All around the world, on coastlines stretching for as far as the eye can see, lighthouses have given guidance and protection for those commanding vessels across the seas of the world. Today, according to Lighthouse Directory, there are more than 20,400 lighthouses worldwide.
Early lighthouses gave protection from fog, reefs, and other elements of the coastline that could cause a ship harm. Prior to the advent of electricity, large fires were lit to advise ship captains to avoid the dangers of a nearby coastline.
Some even used early forms of light refraction to make the light spread farther out to see – mirrors were used in some cases, but in many it was actually metal polished to a shine that was used as mirrors were not as easily come by as they are today.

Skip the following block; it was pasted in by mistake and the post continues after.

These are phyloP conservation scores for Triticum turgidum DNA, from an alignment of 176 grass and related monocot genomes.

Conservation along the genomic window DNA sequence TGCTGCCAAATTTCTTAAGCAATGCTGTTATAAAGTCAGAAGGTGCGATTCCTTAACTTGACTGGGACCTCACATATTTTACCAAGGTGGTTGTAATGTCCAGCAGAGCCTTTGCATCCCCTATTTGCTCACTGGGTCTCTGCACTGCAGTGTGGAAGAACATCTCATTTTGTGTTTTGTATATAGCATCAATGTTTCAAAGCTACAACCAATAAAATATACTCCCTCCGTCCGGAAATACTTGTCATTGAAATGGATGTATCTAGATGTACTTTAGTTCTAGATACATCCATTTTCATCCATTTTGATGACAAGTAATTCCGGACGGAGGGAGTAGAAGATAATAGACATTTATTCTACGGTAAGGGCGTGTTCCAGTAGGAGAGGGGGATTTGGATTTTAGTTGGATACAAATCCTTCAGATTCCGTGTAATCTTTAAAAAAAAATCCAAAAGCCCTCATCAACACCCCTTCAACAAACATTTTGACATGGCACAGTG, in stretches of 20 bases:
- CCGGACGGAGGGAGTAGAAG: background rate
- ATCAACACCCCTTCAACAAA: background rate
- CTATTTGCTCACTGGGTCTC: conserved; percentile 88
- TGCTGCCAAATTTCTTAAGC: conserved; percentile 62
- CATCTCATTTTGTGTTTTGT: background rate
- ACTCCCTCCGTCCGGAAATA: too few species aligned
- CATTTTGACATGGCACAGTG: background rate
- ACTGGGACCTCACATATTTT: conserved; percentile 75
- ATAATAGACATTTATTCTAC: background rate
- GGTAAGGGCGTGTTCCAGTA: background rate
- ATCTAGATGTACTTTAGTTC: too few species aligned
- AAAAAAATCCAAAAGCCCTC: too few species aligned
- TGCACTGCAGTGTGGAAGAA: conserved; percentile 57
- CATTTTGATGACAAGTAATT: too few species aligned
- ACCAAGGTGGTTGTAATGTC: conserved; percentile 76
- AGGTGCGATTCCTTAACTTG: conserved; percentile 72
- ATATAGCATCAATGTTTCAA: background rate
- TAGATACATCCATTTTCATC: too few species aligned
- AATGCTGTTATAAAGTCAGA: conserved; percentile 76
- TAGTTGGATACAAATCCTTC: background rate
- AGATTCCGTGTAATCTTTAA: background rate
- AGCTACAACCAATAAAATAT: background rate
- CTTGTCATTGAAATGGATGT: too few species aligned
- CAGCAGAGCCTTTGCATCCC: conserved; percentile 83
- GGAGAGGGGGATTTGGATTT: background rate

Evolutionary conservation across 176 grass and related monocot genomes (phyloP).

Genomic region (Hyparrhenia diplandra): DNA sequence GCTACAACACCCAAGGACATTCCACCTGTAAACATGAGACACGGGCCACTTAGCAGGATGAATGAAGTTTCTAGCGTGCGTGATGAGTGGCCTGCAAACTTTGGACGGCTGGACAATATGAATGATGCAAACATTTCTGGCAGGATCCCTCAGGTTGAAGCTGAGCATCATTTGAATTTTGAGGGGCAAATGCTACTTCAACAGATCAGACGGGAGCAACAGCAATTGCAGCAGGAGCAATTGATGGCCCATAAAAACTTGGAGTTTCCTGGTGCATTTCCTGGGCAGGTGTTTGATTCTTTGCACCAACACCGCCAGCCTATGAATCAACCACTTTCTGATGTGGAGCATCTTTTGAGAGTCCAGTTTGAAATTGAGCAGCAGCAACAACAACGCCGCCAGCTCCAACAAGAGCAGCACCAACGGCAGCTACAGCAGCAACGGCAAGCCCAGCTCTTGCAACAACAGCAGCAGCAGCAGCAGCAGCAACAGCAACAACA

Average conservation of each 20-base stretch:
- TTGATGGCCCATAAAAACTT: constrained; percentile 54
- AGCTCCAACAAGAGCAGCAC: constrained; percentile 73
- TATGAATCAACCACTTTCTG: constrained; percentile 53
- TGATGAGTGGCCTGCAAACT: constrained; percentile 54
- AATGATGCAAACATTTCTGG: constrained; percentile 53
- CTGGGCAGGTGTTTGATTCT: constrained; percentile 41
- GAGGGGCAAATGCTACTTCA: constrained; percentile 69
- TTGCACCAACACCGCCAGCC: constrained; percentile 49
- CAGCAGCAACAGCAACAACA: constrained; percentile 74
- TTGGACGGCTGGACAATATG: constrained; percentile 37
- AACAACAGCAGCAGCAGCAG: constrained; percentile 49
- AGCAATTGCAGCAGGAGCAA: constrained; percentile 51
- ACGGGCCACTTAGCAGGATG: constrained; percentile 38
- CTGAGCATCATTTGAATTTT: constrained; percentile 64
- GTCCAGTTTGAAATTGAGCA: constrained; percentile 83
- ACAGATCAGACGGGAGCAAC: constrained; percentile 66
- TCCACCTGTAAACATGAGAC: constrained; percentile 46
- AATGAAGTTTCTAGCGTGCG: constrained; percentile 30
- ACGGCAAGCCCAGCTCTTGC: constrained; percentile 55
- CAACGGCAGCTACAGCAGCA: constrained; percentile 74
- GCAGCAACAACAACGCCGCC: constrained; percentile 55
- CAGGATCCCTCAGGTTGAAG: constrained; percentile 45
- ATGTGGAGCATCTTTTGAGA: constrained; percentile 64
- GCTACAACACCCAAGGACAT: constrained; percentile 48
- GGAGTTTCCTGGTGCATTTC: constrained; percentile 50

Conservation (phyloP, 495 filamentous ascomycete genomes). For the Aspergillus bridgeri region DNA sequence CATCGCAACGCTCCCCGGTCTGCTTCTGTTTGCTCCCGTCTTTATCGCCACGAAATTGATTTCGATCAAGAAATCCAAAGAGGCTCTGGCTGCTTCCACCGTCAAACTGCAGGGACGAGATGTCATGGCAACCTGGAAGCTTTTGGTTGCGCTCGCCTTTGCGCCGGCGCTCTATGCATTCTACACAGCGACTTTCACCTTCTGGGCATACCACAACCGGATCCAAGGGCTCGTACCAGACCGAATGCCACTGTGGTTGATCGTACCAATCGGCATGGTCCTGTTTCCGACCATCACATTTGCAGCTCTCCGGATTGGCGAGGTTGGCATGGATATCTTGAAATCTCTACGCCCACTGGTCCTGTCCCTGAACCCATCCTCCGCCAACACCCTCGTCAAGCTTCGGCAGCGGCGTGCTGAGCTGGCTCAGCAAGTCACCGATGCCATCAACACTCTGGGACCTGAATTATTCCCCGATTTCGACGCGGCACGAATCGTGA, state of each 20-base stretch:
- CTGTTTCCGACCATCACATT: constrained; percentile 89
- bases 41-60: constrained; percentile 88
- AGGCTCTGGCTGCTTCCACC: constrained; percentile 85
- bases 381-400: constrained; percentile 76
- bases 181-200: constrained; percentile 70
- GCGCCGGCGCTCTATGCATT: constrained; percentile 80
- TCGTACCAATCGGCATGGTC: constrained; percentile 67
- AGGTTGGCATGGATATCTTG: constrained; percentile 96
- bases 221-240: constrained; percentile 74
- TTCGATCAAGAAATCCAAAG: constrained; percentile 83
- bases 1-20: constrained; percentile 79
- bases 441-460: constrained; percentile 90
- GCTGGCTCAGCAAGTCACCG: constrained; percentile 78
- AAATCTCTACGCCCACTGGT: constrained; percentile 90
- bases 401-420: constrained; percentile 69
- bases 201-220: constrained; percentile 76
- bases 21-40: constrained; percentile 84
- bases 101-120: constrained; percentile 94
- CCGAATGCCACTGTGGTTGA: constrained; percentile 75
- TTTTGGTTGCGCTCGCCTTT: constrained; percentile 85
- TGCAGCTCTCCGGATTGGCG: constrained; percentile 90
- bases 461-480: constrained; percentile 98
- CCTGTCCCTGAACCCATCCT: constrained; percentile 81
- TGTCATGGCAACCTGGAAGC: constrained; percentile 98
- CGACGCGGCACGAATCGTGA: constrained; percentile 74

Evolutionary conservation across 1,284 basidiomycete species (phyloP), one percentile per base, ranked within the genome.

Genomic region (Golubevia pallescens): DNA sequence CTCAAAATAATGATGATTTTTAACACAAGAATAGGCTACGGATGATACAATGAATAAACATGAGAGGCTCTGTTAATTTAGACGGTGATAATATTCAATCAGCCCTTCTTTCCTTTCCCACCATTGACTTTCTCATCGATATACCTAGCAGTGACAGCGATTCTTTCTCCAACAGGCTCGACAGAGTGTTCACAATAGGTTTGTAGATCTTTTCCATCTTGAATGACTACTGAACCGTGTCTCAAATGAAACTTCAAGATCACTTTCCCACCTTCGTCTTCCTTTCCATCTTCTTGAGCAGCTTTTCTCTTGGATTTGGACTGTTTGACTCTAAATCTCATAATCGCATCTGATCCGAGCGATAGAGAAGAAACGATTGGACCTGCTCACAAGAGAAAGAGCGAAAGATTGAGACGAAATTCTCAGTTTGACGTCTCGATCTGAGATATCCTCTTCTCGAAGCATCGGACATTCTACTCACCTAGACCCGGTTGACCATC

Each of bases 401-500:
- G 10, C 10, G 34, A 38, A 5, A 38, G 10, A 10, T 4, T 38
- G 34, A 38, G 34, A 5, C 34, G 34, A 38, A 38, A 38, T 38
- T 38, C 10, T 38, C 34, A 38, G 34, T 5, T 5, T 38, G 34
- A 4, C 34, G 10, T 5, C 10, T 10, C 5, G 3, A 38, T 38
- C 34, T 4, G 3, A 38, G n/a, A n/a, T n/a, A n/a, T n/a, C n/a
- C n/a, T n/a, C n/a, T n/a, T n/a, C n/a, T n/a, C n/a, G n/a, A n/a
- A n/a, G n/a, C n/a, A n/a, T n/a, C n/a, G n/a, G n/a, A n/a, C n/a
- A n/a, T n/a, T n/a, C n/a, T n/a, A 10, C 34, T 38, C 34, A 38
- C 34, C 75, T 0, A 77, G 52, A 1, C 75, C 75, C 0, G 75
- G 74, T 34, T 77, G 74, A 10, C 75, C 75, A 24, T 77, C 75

Electricity and the light bulb paved the way for current lighthouses – the rotating beam of light that is done with some creative positioning of mirrors, glass and a motor to spin a curved mirror in a circle around the light bulb. This effect channels the light outwards in a beam, rotating around and around to catch the eye, and help the light pierce the fog.
Since today is Lighthouse Day, go and see a lighthouse or two. Visit and see about understanding what the lighthouse specifically protected against – was it just fog and to alert captains of land close by, or are there rocks in shallow water, reefs of danger just beneath the soft waves, or maybe a more disastrous effect, like whirlpools or cliff edges instead of a port?
Photographer Rodrigo Soares from the San Francisco Bay Area captured these images of lighthouses along the California coast. You can see more of Rodrigo’s work on Instagram or follow him on Twitter. The featured image is of the Walton Lighthouse in Santa Cruz, California.